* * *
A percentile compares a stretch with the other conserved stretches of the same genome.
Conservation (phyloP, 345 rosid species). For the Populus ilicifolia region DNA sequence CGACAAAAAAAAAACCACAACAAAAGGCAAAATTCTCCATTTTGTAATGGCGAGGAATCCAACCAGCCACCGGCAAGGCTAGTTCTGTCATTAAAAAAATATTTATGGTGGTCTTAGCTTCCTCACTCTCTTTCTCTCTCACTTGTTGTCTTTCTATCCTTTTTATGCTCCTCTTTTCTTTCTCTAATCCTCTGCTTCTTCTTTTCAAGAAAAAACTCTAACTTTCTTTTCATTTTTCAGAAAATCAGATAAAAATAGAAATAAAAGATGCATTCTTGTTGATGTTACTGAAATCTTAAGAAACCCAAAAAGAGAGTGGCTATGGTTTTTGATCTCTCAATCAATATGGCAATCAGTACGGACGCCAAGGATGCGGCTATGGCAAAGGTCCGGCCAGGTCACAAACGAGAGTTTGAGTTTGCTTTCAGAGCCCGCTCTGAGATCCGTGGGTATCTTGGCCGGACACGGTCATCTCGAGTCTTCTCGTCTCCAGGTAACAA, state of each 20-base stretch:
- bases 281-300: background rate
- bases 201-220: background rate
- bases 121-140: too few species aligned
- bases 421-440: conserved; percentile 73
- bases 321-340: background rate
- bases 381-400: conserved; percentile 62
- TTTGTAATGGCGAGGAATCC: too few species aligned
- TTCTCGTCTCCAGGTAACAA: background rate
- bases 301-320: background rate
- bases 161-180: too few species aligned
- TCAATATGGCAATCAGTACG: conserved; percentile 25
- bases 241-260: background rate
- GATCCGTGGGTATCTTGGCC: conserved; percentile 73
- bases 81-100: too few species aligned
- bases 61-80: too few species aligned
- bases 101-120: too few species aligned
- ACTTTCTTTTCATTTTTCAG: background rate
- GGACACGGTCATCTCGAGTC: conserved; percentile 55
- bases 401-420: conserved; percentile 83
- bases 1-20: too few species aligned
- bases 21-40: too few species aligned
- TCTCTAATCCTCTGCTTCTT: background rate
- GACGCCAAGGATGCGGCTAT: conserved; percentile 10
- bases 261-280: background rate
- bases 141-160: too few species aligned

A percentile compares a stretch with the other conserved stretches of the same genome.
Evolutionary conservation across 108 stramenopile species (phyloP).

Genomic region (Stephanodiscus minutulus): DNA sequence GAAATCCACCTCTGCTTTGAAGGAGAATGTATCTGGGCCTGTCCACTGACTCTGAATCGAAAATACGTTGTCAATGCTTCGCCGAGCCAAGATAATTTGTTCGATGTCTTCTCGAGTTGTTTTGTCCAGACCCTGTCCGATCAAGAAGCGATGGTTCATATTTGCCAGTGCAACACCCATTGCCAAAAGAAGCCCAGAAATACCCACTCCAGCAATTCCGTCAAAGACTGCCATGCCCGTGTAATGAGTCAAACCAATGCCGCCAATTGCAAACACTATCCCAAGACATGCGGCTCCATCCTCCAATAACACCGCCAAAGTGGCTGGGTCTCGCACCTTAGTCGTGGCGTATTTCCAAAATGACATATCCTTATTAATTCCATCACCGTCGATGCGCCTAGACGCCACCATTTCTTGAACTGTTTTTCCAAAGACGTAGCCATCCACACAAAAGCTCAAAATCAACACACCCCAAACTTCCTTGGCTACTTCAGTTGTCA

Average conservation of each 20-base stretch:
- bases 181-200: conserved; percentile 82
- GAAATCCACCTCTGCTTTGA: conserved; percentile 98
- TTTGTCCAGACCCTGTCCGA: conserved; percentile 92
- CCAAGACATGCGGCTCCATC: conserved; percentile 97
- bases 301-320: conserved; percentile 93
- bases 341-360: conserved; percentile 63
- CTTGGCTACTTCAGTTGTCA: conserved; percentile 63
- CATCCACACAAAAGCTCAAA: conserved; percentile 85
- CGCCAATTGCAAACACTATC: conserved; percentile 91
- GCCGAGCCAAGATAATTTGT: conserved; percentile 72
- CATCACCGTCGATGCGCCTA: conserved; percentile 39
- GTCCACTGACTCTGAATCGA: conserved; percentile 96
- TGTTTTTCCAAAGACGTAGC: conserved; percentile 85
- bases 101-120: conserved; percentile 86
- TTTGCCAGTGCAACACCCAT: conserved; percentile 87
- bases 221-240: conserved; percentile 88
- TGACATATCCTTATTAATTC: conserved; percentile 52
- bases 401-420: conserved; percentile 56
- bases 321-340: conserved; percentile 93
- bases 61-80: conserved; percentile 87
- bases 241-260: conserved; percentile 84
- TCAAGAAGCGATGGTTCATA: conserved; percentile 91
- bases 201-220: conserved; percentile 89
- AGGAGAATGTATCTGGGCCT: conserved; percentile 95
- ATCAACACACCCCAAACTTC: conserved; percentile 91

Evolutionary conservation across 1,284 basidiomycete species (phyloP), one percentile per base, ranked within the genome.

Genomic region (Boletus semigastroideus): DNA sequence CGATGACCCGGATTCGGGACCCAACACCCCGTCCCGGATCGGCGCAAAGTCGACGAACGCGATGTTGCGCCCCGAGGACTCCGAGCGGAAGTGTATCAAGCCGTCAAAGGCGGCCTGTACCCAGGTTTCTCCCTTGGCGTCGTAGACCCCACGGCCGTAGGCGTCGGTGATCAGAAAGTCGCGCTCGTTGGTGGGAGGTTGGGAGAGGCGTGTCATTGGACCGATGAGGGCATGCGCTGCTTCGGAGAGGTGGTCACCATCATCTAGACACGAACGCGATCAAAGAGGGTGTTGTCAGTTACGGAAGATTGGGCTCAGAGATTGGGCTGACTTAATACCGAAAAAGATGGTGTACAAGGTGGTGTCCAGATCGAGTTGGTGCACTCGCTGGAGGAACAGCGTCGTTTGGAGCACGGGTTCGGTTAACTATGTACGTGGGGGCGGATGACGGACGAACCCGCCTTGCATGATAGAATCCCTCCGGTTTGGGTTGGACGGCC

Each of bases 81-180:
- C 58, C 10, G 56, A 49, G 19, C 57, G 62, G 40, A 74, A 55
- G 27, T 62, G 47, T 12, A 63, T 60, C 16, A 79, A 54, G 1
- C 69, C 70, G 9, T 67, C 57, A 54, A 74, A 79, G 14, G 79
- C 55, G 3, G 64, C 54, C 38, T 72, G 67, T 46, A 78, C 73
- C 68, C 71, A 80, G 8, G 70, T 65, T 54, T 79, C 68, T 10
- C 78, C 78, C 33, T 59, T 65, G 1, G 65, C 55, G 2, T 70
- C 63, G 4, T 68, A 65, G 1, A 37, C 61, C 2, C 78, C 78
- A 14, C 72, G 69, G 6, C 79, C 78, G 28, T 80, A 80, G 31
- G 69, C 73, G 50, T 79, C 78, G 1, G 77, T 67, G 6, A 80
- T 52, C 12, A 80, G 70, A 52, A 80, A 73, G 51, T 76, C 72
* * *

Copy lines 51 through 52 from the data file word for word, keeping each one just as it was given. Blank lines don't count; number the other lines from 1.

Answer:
- bases 61-80: conserved; percentile 87
- bases 241-260: conserved; percentile 84